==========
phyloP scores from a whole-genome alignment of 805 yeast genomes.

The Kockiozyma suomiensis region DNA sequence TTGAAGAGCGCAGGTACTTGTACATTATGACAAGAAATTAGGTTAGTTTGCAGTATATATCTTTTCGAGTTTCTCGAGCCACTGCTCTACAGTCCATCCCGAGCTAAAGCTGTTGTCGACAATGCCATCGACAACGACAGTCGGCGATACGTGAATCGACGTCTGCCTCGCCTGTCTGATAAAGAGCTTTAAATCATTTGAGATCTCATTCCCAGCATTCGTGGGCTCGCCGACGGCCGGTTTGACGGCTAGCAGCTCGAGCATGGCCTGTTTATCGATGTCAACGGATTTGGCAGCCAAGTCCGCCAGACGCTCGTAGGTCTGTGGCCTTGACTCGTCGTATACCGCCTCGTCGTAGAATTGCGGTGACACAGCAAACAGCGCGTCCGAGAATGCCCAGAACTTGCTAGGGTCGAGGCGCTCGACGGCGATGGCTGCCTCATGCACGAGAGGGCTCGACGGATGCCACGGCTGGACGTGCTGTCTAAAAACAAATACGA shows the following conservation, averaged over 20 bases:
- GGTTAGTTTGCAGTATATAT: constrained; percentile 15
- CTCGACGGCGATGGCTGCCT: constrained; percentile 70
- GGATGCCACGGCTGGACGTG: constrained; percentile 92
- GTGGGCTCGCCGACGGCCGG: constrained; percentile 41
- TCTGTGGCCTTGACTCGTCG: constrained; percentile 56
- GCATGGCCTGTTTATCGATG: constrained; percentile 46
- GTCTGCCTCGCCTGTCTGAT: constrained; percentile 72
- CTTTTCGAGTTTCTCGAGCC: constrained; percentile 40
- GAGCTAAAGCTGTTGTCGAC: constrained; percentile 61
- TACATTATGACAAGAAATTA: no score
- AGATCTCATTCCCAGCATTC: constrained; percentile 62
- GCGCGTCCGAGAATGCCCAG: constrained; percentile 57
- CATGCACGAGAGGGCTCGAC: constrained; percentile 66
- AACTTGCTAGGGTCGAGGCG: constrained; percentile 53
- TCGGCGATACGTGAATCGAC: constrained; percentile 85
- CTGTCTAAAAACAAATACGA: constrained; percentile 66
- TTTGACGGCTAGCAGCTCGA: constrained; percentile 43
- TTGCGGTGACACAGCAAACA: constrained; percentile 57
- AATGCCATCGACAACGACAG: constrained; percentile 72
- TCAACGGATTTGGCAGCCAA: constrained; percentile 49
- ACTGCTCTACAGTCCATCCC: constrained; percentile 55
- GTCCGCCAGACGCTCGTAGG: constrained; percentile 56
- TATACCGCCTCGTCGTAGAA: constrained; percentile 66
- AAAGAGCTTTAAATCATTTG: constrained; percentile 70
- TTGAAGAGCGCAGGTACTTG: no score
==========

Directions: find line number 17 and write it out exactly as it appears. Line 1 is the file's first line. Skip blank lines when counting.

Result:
- TCGGCGATACGTGAATCGAC: constrained; percentile 85